For more on out of state big oil, and a comprehensive list of backers of Prop 23, see Oil Change International’s excellent interactive map for info on who is funding Prop 23.
David and Goliath
I leave you with this inspiring video of Joel Francis, a Senior at Cal State LA. Joel challenges the Goliath of Big Oil – multi-billionaire Charles Koch, of Koch Industries – to a debate. Koch is one of the major contributors to Prop 23, along with a variety of other initiatives and politicians working against a transition to a clean energy economy.
In Joel’s challenge, he says:
“Mr. Koch, I get that you and your corporation don’t want to be part of our clean energy future. That’s your free market choice. But that doesn’t mean you get to wreck its development for everyone else.”
There is an age old attempt going on, of companies indirectly trying to shape the public understanding of key issues.
Let’s make sure we all do our homework.
Time just posted a good article on European Big Oil companies funding climate skeptics, that relates to all this. It’s worth reading.
And with elections across the country in their final days, if you want to see if your representatives are receiving money from big oil, check out http://dirtyenergymoney.org/.
For more on the California’s Prop 23 initiative, see:
Keywords: Masdar, zero carbon city, UAE, United Arab Emirates, peak oil, climate change, global warming, electric cars
Masdar, the world’s first zero-carbon city, pokes a sustainable finger in the eye of the oil-addicted west. Masdar, created by the United Arab Emirates (UAE) government, is an ultra-sustainable city growing up in the desert outside of Abu Dhabi.
The irony of this:
The oil-addicted west consumes vast amounts of oil, funding the middle east’s oil-free sustainability initiatives.
As the US contines the love affair with gas guzzling SUVs, Masdar outlaws combustion-engine vehicles, replacing them with a network of electric cars.
As western powers bicker over global warming details, Masdar shades itself from the warming world with rooftop arrays of solar panels.
Partnering with MIT, Masdar’s Institute of Science and Technology offers programs in science and engineering with a focus on sustainability and renewable energy.
The Masdar development (detailed below) is designed by the British architect Norman Foster. In an interview with Time’s Bryan Walsh, you can feel Fosters frustration:
“It shows there is another side of this place that is totally unexpected. I think that as you read about some of this in Western newspapers, you’ll be shocked. Your immediate reaction would be, Why aren’t we doing this? We’re expanding London, and we’re just repeating the old model of sprawl. Why elsewhere is there not one experiment like this? Why not in the U.S., with its total dependence on oil? Why can’t this collective of European wisdom and power create a similar initiative? I have to ask myself, Why is this initiative, which in urban terms is the most progressive, radical thing happening anywhere, happening here?”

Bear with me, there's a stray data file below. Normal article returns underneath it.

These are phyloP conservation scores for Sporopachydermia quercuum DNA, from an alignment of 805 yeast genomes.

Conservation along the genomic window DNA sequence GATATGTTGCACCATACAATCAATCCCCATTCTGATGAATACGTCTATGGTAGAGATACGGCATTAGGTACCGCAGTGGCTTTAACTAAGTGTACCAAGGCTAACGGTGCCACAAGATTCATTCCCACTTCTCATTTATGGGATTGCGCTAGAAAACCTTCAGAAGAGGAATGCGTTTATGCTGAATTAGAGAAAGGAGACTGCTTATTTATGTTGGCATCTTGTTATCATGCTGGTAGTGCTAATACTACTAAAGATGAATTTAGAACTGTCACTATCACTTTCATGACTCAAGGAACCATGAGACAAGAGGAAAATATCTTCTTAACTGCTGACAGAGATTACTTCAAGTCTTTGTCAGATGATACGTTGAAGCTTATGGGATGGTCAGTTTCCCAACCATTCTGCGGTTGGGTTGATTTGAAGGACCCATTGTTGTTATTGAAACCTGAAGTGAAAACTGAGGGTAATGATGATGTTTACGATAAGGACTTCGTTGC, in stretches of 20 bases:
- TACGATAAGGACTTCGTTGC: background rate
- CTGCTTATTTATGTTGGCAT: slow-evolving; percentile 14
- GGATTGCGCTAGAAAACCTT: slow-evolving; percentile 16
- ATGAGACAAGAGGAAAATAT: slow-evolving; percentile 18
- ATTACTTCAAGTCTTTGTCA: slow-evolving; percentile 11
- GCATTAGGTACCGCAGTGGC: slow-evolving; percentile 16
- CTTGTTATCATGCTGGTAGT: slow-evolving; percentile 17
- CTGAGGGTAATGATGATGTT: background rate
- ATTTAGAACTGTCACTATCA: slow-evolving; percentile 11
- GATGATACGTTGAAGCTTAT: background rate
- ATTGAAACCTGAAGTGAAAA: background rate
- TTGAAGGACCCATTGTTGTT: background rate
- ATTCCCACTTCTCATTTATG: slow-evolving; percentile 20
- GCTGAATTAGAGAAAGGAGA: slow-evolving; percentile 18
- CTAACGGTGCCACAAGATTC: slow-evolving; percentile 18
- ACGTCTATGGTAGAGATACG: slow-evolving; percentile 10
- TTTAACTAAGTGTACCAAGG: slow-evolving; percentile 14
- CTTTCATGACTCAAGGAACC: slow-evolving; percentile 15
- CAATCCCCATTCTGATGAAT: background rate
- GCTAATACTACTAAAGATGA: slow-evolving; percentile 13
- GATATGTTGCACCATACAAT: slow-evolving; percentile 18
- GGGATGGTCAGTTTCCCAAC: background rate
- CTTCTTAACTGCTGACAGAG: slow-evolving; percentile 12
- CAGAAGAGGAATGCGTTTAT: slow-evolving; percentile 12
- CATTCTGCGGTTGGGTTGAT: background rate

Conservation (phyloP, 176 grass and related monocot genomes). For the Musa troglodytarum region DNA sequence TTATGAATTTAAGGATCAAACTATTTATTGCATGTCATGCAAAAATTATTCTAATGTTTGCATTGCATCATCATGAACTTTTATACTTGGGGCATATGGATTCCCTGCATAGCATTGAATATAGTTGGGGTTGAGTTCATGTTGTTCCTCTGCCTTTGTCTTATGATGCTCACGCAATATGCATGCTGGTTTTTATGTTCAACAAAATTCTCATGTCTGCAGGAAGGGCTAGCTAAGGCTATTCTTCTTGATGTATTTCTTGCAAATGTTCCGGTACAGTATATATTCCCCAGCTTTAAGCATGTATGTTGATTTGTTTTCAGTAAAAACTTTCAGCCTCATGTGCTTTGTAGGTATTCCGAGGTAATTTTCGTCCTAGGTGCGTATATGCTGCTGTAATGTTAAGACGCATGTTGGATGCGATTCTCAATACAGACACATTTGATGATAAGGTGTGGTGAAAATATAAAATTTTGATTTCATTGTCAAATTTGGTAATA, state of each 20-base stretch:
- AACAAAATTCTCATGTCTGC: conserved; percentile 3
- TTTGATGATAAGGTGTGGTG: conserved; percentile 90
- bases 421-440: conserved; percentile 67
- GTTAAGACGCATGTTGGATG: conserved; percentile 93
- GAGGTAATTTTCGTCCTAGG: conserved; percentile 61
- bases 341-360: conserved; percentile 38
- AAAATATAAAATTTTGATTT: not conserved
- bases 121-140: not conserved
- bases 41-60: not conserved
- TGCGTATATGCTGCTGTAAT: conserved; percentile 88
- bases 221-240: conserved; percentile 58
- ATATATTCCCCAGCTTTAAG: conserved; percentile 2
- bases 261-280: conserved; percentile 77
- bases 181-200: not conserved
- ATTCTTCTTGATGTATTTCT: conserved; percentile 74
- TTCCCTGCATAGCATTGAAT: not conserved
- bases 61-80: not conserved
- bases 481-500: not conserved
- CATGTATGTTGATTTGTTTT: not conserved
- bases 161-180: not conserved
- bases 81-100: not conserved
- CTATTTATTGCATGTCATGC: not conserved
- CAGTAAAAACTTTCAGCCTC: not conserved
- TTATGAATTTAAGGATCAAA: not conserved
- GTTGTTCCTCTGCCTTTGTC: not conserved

The oil-rich UAE isn’t doing this because they can – they are doing it because they must. Masdar is a model city for the hotter, less secure, walled-city future of a post-petroleum climate-changed world.
The UAE, with just 4.5 million people, but billions in oil money, has funded a rapidly expanding infrastructure. As a country matures, their social complexity increases, along with energy consumption. It takes vast energy to build and operate cities. And Dubai, at the heart of the UAE has become an icon of conspicuous consumption. They already consume more natural gas than they can produce, becoming a net importer to feed the need for electricity. Hence Masdar’s emphasis on solar power.
Using GapMinder’s Trendalyzer with energy consumption data from BP’s Statistical Review of World Energy 2010 and income data from the IMF, we can see some powerful trends unfolding in the UAE. (N.B. data presented for 1965 through 2008, 1 year steps, circle area proportional to population size, per capita energy use in tonnes of oil equivalent).
Note UAE’s (the green line) stunning near vertical increase in per capita energy consumption over the past 20 years.
With an eye to their future, as global oil production peaks (middle east oil experts predict 2014), the UAE is laying the foundation for a sustainable future.
Highlights of In Arabian Desert, a Sustainable City Rises
Architecture critic Nicolai Ourousoff reports on Masdar in the New York Times:
Designed by Foster & Partners, a firm known for feats of technological wizardry, the city, called Masdar, would be a perfect square, nearly a mile on each side, raised on a 23-foot-high base to capture desert breezes. Beneath its labyrinth of pedestrian streets, a fleet of driverless electric cars would navigate silently through dimly lit tunnels.